Professional versions of the calibration software usually allow you to see the applied correction curves. But not all, and not always conveniently.

So what we can do is to use independent software. The goal is to parse the ICC (ICM) profile created by your supplied software (Spyder etc.) and read its 1-D LUT correction tables (the VCGT tag if I remember correctly). There are probably tools to do this specifically, but I'm not familiar with them. What I can suggest however is this.

Download the free DisplayCAL (and ArgyllCMS, it will tell you to). There in the menu select File -> Profile Information and load your ICM. At the top select Calibration curves. You'll see the correction being applied.

DisplayCAL calibration display

Most likely, the curves will be quite non-linear and different for each colour, like on this picture**. I don't think you can export it as a table, but you can see the numbers on the screen below. Taking 3-4 points should suffice. You see in the example that Red 206 is boosted to 216: you'll need to make it 196. (This is not precisely so, but is OK in practice unless corrections are extreme).

Having this data is useful even if you decide to do manual or small-batch corrections: you know precisely what correction you should do.

(You may also find that DisplayCAL is a much better software overall for your colour calibration than the supplied Datacolor's. I can't vouch for it as I use monitor-specific software, but it's worth giving it a try).

(*) The difficulty may be that the table may already be used, whether by your manual corrections or by the embedded non-linear contrast curves. In this case you'd need to superimpose existing correction with yours, which is not trivial. Whereas with Photoshop or any decent editing software, you can apply many curves on top of each other.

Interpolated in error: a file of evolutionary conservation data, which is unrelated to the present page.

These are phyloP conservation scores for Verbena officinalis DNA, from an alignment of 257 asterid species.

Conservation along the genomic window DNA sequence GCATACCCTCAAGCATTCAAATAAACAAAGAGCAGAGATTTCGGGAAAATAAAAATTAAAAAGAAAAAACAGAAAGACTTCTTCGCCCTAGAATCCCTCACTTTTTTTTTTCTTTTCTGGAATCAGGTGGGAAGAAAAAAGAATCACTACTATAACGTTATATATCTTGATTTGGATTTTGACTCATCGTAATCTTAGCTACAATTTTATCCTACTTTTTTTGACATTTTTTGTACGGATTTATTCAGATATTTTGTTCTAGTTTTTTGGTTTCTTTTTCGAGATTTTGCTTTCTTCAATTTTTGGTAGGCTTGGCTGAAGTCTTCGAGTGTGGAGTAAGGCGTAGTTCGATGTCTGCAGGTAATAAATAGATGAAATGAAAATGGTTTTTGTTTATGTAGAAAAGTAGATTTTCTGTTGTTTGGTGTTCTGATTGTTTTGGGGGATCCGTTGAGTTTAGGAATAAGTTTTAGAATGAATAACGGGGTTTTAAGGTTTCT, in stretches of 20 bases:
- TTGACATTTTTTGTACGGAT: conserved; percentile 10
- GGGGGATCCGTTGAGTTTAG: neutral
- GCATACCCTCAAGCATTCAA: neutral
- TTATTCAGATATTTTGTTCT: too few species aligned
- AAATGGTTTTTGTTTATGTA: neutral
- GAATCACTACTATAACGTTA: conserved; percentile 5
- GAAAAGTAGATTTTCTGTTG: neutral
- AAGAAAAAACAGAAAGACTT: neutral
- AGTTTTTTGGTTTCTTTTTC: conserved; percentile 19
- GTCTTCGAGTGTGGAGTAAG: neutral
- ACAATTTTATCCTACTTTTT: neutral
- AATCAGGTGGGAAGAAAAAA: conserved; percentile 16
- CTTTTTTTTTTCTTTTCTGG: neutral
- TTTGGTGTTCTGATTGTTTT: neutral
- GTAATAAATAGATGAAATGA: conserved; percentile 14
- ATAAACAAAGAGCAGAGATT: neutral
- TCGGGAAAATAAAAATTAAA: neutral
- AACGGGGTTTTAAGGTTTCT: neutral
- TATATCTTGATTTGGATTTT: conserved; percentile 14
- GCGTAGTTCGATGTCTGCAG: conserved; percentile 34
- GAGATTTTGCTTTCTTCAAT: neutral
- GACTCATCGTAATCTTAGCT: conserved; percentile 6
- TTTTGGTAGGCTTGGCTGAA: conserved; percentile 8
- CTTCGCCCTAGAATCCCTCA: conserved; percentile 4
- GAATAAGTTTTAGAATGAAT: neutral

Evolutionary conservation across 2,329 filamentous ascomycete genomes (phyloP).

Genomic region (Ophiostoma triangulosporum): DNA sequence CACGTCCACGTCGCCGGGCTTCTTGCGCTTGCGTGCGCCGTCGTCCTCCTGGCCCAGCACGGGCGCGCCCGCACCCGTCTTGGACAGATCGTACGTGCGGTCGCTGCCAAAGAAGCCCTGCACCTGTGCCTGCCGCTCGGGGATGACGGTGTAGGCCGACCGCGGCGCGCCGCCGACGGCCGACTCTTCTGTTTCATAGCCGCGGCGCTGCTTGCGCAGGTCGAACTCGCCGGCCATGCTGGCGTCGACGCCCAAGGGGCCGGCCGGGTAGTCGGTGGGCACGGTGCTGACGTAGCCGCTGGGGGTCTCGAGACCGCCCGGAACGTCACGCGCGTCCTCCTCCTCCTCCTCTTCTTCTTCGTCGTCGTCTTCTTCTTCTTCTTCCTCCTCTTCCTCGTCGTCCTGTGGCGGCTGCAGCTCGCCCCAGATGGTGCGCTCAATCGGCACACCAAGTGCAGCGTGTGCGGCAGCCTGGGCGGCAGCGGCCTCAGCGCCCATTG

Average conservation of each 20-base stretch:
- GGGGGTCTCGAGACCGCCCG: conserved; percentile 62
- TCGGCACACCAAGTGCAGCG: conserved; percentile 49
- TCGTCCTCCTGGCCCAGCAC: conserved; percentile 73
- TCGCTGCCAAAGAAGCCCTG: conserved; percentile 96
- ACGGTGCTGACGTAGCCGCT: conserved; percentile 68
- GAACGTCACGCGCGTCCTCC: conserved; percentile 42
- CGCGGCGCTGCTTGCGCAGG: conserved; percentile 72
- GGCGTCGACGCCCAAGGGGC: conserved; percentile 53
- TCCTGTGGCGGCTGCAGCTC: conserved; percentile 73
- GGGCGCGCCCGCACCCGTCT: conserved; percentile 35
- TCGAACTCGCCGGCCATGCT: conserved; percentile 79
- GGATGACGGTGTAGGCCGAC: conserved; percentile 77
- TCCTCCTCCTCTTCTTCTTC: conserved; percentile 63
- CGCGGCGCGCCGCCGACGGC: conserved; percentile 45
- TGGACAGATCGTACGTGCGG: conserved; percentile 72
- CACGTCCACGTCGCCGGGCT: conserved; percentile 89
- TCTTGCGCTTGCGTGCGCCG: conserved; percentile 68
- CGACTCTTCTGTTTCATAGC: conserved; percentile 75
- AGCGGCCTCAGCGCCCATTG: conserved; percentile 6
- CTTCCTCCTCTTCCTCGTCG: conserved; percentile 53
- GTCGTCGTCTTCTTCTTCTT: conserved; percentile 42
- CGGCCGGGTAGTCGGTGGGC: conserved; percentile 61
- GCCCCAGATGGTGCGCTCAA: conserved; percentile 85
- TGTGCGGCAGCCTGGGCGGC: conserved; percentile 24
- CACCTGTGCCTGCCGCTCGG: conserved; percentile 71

(**) This is for a cheap office LCD monitor - but after maximum colour adjustment has been done in its OSD menu.

  • Thanks for your answer! I was also wondering if it is also possible to "open up" the newly generated monitor profile to see which parameters (like green hues, contrast...) were shifted and by how much from the original monitor profile so I know which setting in the XMP file I would be shifting and by how much. Thanks! – user71128 Feb 6 at 11:19
  • Did you use a hardware colour calibrator? Most calibration software that come with colorimeters I used can show you the correction curves. I'm not sure they can export them, but at least you can see which corrections are made. However, don't confuse calibration with colour profiles! Calibration (which you are interested in) tries to adjust the response curves to make the output grey-neutral and gamma-correct across all levels. The adjustment is loaded into LUT of the video card or (ideally) the monitor itself. ICC then describes the measured corrected output. – Zeus Feb 6 at 23:50
  • Yes I did, I think it was a Spyder5 colorimeter, but I didn't notice any "values" being displayed after calibration. It created another ICC profile though, which I don't really have an idea of how it works. – user71128 Feb 7 at 13:48
  • Spyder comes with different flavours of software... OK, if you want to go through such a path, you may need an additional tool. Check the Addendum to my answer. – Zeus Feb 8 at 1:39
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The ICC profile contains information to transform from an uncalibrated state to a calibrated state. Since the images looked "correct" in the uncalibrated state, you need a way to ignore the ICC profile. Assign the output profile to the image. This will make the image claim to use the output profile, so it will be displayed as is, without modification, as it was when your monitor was not calibrated.

To make the image look correct on everyone else's monitor (with the output profile applied normally), convert the profile to sRGB (or whatever colorspace you were originally using).

You may be able to create a CLUT (color lookup table) that applies the transformation without changing color spaces. Add it as the last step prior to export. (I am not familiar with how to do this in Lightroom.)

I'm not sure whether Lightroom is capable of performing the described operations. You may have to convert the colorspaces with another editor after exporting from Lightroom.